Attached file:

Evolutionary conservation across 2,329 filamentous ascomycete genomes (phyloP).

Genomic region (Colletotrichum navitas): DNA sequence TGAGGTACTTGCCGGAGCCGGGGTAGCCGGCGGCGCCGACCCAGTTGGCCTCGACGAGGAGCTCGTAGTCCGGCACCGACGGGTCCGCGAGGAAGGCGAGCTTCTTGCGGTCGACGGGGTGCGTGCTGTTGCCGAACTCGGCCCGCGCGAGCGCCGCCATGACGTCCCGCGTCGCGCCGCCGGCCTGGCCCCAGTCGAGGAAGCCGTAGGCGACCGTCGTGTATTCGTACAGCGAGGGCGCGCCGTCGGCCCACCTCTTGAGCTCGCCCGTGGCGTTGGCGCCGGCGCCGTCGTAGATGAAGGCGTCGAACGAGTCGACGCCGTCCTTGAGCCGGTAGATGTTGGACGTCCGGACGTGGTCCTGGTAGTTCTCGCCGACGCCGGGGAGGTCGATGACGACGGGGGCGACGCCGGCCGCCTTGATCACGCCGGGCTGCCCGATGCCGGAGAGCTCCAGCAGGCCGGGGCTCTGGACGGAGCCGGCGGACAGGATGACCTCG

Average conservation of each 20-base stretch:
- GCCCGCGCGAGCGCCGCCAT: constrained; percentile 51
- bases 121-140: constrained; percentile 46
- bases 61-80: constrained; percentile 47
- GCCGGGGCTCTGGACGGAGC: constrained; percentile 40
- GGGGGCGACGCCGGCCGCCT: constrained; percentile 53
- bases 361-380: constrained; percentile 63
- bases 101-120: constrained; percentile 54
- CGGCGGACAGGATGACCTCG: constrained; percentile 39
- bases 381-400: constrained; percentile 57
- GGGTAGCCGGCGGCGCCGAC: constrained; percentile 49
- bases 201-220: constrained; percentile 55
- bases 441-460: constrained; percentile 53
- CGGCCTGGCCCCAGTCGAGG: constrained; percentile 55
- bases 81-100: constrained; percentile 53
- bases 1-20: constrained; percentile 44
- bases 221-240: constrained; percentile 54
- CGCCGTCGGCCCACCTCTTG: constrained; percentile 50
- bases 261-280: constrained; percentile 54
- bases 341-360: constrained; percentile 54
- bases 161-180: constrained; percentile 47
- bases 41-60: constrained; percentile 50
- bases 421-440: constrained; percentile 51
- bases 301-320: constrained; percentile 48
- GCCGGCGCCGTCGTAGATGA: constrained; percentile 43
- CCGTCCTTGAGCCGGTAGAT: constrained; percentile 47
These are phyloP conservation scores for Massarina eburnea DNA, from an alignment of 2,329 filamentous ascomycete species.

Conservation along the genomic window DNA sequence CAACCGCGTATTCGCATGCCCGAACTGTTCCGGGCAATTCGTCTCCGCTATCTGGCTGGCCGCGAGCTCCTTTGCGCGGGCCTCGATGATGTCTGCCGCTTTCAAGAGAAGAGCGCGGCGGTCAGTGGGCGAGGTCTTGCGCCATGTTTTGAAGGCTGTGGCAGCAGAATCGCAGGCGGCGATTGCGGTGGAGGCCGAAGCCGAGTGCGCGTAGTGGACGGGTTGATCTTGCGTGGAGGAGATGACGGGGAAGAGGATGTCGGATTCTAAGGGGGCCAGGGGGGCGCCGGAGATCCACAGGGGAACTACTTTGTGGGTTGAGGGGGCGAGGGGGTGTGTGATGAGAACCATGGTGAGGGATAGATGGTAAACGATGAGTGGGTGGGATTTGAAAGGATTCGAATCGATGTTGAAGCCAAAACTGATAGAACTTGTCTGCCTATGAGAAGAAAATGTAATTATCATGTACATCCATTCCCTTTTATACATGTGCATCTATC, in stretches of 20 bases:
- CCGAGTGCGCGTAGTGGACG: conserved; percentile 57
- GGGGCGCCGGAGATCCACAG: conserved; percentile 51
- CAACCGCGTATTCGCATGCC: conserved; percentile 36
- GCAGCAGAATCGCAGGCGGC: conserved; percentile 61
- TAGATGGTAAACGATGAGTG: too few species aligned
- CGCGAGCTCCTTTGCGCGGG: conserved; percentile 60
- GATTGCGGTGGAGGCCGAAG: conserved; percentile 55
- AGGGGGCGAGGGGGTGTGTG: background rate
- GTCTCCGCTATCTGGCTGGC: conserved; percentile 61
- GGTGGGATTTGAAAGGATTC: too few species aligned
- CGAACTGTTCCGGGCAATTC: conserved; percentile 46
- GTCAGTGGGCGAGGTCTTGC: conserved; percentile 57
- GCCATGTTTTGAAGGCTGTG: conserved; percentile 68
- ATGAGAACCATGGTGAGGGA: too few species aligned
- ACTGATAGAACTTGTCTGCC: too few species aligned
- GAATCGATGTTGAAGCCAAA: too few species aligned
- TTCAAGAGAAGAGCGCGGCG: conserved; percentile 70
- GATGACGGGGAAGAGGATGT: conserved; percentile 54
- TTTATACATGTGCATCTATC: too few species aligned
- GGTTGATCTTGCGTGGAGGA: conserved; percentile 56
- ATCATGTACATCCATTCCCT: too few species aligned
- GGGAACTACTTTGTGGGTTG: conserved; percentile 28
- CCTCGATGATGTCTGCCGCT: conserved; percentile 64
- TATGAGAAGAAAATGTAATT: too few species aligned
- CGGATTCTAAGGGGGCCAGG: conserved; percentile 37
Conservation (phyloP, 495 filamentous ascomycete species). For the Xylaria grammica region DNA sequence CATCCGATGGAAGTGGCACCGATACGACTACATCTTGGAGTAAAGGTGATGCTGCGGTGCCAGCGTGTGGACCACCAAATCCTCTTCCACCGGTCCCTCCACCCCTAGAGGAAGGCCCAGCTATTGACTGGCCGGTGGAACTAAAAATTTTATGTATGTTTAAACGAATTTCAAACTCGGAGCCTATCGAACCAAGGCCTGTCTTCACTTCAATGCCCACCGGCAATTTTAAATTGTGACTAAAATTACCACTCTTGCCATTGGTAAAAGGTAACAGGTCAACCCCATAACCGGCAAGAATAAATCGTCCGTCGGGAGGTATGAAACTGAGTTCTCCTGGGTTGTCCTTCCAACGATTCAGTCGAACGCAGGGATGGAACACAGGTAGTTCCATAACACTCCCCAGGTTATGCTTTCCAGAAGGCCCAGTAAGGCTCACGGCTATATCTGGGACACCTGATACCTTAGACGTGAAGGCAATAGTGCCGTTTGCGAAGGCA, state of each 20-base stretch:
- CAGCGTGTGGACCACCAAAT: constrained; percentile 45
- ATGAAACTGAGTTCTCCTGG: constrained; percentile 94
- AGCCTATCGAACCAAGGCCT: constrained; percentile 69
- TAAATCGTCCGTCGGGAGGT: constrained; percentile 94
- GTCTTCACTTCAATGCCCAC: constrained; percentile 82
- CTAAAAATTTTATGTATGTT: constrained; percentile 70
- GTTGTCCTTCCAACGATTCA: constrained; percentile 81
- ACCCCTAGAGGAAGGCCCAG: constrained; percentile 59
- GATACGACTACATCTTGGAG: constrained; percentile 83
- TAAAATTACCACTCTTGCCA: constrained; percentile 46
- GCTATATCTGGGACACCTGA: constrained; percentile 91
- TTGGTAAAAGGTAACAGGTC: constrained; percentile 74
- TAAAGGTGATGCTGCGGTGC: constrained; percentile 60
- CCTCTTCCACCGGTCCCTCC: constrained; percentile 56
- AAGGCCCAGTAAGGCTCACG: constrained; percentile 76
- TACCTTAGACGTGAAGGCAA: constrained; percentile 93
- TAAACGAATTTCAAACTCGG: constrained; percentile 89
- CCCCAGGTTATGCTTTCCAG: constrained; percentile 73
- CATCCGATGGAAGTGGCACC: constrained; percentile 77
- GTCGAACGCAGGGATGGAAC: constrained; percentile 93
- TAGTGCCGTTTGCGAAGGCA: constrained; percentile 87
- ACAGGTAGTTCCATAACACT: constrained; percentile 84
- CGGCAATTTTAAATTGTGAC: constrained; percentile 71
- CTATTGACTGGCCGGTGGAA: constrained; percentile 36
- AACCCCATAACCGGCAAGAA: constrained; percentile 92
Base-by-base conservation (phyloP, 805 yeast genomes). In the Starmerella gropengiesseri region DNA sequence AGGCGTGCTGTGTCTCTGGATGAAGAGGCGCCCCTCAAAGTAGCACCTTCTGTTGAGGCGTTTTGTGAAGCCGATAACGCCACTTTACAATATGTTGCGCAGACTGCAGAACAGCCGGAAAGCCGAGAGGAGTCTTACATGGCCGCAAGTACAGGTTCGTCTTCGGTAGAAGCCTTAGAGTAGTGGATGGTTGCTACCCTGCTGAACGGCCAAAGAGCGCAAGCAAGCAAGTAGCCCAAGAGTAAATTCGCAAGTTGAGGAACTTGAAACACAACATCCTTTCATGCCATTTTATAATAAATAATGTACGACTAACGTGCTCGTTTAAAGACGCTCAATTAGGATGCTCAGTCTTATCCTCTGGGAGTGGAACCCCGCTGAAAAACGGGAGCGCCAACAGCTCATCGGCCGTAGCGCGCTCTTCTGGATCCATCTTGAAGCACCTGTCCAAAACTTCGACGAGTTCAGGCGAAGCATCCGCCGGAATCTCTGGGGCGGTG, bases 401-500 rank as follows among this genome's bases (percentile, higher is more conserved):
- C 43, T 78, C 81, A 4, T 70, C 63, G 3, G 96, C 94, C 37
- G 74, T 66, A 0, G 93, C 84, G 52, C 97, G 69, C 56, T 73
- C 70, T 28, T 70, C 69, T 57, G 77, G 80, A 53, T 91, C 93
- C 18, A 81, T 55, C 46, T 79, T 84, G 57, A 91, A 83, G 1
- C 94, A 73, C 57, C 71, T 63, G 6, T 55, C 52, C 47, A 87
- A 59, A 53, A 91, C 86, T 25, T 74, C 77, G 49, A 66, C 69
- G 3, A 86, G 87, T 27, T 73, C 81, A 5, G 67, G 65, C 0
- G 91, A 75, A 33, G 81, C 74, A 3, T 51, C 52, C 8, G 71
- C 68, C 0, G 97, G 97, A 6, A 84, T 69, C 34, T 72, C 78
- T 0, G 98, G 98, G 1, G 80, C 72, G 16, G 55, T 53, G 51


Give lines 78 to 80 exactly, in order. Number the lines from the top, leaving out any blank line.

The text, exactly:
- ACAGGTAGTTCCATAACACT: constrained; percentile 84
- CGGCAATTTTAAATTGTGAC: constrained; percentile 71
- CTATTGACTGGCCGGTGGAA: constrained; percentile 36